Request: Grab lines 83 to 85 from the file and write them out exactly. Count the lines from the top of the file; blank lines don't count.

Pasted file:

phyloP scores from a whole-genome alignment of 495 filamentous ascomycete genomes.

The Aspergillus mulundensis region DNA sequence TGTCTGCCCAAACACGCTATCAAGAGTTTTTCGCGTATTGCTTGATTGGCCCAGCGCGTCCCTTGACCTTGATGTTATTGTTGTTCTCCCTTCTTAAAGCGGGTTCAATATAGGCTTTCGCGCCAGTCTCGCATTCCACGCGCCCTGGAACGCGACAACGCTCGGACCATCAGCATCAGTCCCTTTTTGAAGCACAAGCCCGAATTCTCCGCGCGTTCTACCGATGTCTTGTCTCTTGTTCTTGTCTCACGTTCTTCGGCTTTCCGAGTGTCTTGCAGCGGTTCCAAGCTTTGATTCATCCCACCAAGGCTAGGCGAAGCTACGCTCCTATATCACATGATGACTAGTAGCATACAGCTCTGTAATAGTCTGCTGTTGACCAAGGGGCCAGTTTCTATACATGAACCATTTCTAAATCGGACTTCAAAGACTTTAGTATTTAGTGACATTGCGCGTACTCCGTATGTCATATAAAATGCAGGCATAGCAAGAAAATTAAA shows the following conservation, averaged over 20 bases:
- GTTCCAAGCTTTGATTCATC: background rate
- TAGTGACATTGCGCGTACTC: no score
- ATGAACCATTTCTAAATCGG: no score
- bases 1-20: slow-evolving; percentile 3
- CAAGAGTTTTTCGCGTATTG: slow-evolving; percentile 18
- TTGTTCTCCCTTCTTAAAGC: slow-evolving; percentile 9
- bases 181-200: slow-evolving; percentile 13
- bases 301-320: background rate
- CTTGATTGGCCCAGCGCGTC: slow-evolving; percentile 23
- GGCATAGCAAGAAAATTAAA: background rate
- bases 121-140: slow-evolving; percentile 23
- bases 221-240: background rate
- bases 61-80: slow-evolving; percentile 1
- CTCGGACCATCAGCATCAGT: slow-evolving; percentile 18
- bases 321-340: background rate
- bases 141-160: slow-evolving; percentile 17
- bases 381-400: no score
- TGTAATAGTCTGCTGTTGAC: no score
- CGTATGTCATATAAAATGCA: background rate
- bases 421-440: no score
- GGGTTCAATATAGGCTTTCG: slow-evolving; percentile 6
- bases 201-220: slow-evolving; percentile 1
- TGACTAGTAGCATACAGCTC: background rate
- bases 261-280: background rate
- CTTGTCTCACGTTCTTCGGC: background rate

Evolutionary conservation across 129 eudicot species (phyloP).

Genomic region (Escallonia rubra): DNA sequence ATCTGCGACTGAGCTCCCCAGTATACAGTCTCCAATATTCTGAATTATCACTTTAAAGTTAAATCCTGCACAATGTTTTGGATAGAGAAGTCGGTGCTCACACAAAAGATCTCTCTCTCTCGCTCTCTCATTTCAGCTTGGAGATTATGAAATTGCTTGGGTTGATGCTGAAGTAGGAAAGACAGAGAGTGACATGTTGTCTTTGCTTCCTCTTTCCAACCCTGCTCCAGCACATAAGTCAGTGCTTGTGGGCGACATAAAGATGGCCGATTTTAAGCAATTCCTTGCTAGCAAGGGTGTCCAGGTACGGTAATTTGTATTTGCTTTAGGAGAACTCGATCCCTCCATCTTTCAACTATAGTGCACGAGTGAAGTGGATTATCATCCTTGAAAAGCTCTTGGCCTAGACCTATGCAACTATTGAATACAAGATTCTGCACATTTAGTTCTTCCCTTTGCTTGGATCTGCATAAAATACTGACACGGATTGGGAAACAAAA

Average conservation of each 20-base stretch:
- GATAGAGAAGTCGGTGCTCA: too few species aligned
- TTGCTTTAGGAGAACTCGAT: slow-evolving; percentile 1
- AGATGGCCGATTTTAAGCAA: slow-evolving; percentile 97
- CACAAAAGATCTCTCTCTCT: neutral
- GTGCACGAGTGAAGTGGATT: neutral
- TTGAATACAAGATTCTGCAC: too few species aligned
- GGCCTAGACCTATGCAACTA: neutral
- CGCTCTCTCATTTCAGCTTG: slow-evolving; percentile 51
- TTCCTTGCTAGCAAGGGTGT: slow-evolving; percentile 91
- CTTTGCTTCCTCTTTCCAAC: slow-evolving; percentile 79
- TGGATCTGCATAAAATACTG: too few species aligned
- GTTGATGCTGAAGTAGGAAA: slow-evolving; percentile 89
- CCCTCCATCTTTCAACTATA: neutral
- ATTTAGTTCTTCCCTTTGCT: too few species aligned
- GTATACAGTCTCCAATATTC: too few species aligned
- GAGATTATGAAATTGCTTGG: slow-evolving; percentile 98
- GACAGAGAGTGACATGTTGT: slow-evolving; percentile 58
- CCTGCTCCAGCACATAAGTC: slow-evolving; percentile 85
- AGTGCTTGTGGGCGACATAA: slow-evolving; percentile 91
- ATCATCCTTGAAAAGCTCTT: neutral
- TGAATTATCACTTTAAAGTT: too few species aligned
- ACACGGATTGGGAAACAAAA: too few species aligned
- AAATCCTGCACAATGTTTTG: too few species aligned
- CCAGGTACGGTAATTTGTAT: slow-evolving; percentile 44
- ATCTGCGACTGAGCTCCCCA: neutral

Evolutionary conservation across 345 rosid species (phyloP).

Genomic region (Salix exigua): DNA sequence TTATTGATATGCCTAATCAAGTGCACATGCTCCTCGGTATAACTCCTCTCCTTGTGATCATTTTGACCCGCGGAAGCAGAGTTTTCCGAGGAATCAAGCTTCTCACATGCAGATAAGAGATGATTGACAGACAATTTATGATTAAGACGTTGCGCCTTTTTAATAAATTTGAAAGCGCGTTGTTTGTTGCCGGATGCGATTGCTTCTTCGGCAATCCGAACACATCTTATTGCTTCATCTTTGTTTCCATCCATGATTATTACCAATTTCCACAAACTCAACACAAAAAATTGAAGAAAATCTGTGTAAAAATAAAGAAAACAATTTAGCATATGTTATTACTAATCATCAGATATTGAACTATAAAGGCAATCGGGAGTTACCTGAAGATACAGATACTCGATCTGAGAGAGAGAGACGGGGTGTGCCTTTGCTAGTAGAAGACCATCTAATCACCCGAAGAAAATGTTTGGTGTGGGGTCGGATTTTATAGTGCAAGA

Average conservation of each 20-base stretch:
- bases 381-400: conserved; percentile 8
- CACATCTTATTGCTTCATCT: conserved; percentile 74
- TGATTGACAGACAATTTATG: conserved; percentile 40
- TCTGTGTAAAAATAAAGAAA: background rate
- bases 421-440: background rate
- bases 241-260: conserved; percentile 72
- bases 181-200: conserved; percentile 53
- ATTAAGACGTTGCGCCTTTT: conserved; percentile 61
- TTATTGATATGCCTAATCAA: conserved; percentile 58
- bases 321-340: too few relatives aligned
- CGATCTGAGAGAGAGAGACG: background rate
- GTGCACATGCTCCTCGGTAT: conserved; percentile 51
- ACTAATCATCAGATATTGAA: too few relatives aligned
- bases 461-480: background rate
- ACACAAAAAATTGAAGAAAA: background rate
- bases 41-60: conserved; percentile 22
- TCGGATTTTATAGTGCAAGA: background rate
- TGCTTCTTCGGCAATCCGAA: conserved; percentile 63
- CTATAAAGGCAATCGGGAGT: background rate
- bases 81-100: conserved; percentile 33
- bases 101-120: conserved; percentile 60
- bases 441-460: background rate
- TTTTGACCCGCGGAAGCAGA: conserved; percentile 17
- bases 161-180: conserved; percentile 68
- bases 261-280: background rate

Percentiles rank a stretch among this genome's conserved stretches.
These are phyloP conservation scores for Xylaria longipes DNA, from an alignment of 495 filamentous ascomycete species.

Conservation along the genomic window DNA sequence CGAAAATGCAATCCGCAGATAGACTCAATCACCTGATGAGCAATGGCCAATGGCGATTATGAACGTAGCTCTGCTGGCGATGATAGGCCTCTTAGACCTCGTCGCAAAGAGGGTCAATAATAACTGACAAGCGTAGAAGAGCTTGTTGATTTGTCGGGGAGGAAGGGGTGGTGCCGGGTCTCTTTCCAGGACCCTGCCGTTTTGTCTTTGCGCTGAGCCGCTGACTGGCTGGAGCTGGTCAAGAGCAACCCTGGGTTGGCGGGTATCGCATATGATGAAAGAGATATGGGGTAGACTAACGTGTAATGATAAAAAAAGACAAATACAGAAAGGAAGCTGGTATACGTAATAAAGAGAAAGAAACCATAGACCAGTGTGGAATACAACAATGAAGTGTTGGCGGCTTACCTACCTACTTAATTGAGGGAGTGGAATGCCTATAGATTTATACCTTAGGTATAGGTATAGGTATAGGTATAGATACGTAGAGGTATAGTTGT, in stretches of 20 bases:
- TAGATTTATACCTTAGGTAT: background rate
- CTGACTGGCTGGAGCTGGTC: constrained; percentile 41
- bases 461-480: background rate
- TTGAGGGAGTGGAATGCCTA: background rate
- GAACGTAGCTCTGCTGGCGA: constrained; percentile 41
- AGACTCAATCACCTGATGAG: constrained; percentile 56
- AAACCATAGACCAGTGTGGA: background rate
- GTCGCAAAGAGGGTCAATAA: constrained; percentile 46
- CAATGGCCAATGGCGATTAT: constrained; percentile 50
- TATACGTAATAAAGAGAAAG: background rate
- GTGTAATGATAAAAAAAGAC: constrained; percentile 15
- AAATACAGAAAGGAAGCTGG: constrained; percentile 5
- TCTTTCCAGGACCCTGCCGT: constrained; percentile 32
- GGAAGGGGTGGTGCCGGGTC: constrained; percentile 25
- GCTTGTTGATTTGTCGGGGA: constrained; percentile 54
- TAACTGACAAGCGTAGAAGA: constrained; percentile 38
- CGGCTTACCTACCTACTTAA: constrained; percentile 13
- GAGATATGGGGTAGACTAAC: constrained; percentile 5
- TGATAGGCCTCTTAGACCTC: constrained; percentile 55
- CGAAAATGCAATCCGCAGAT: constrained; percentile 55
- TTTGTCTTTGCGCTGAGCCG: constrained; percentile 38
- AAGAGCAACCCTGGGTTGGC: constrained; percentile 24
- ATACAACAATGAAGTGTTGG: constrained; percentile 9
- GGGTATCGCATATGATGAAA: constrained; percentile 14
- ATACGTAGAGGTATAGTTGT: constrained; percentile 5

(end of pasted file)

- bases 261-280: background rate

Percentiles rank a stretch among this genome's conserved stretches.
These are phyloP conservation scores for Xylaria longipes DNA, from an alignment of 495 filamentous ascomycete species.